Combat in this game is very complex requiring skill and understanding of the game to be the most successful. Combat occurs in real time from the 3rd person. If you aren't interested in the specifics of combat, you most likely will be interested in the bottom section: Combat Roles. In this section I get at the common tropes and consequential failings of many (and in particular online) RPGs, and how I believe this game (might) combat (no pun intended) those faults.
Sight, Targeting, and Actions Edit
Sight in this game is the distance at which your character can see clearly. It is determined by a circle, the radius of which is influenced by skill and focus. Anything within normal sight range is clearly visible, but objects and targets outside of that sight range become progressively dimmer, blurrier, and foggy. You may only ever target something within your sight range.
At the bottom of the play screen there are three main categories of skills (each with a hotkey): use weapon, channel, and maneuver.
Use weapon Edit
If you press 'use weapon', five combat skills (max) that are hotkeyed and the 'basic attack' skill will appear to choose from. If you press a skills hot key, above it a window will appear that has the skills 'use time' (the time required to use the skill--like a cast time), MP cost, and effects. If you press the hotkey again you will use the skill.
If you press 'channel', five hotkeyed spells and the search spells button will appear. Using the search spells button will summon a small list of the five most recently (and not hotkeyed) spells that will have the same hot keys as the other spells. This new list must be loaded and the load time is a negative function of focus and intelligence. During this time you lose AP. Each of the new loaded spells can be cast at an increased cost that is mitigated by focus and intelligence. You may continue to go "down" the list and load more and more spells. This list may be constructed before battle, but the most recently used spells will always be at the top. So you may construct a list to inlcude Spells A, B, C, D, and E at the top, but if you scroll down and use Spell J, then the new list will include Spells J, A, B, C, and D as the top five, move the other spells that came before Spell J (including Spell E in this case) down the list. When you press a spell, above it will appear a small box containing the spell's channeling time, AP cost, and effects. Press the hotkey for that spell again and you will channel it.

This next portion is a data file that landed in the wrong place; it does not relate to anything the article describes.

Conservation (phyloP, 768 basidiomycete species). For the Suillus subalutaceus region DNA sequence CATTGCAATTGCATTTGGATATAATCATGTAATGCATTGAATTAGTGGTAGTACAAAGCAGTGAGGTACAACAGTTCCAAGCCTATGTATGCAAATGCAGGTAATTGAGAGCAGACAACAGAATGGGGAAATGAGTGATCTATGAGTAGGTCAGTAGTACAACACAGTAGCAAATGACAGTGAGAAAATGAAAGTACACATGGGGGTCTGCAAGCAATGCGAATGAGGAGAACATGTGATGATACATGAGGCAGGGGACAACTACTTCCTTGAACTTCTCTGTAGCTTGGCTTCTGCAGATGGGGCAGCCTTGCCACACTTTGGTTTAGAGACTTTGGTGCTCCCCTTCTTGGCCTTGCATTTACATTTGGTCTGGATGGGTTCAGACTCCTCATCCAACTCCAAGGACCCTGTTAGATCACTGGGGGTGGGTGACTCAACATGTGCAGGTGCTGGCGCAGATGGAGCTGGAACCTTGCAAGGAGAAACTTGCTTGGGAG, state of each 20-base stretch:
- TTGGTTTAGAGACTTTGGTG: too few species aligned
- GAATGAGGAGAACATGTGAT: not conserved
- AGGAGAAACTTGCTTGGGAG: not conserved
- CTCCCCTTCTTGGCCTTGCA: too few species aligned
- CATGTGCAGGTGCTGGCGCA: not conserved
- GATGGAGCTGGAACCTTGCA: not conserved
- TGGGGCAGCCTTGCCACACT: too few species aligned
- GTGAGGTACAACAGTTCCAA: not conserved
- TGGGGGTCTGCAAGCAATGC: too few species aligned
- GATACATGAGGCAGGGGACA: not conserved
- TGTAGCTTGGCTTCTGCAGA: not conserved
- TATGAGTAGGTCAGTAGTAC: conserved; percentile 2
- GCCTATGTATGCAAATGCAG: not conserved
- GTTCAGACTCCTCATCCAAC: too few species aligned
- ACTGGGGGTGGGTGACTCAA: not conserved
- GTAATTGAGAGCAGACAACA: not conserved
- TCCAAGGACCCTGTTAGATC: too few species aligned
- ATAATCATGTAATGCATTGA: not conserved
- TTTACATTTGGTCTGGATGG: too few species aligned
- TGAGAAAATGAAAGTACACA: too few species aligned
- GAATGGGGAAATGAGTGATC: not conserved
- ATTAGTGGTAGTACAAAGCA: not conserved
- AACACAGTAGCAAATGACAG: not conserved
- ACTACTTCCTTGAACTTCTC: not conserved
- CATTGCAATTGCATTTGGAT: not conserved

If you press 'maneuver', sprint, dodge, and eight other combat maneuvers will show up and be hotkeyed. Same as the others, when you press a maneuver it will show the use time, the MP cost, and its effects. Press the hotkey again and you will use the skill.
When you have chosen a skill to use, all players within range will have a targeting cursor placed on them (a small gray circle). Another cursor (a small red arrow) will target by default on to the nearest target in range. You may then cycle through all the targets and/or move about to get in range of other targets before choosing a target. When you have your cursor (red arrow) hovering over a target, their circle will change colors to either red (denoting enemy) or blue (denoting ally). Above the target a small box will appear showing the accuracy of your attack, the critical chance, the damage the target will receive (if any), and the effects that the character will take one (if any). This data will change based on your position relative to the target. Once a target or targets are chosen, the action sequence then takes place.
When fighting close range, after a target has been chosen, a line is drawn between you and the target. One the line connects with the (or a) target, the attack is carried out. while the line is connecting, and right as the target connects, you can cancel the attack. But if the line has already connected you still lose the MP, even if you did not follow through with the attack. The time it takes to connect to the target, and the time allowed to cancel an attack is determined by both the character's speed and skill stats, but also the weapon's own attack speed. For instance, a heavily armored character using a great sword takes significantly longer to use their weapon in comparison to a lightly armored and very fast character using only their fists. Further more, the slow character, because they are so slow requires a much longer amount of time to cancel an attack (due to momentum), so if an ally gets in the way of this character while attacking, and the line connects to the ally rather than the target, then that ally will most likely get hit. The fast character however can attack, cancel, and change direction of attack very quickly.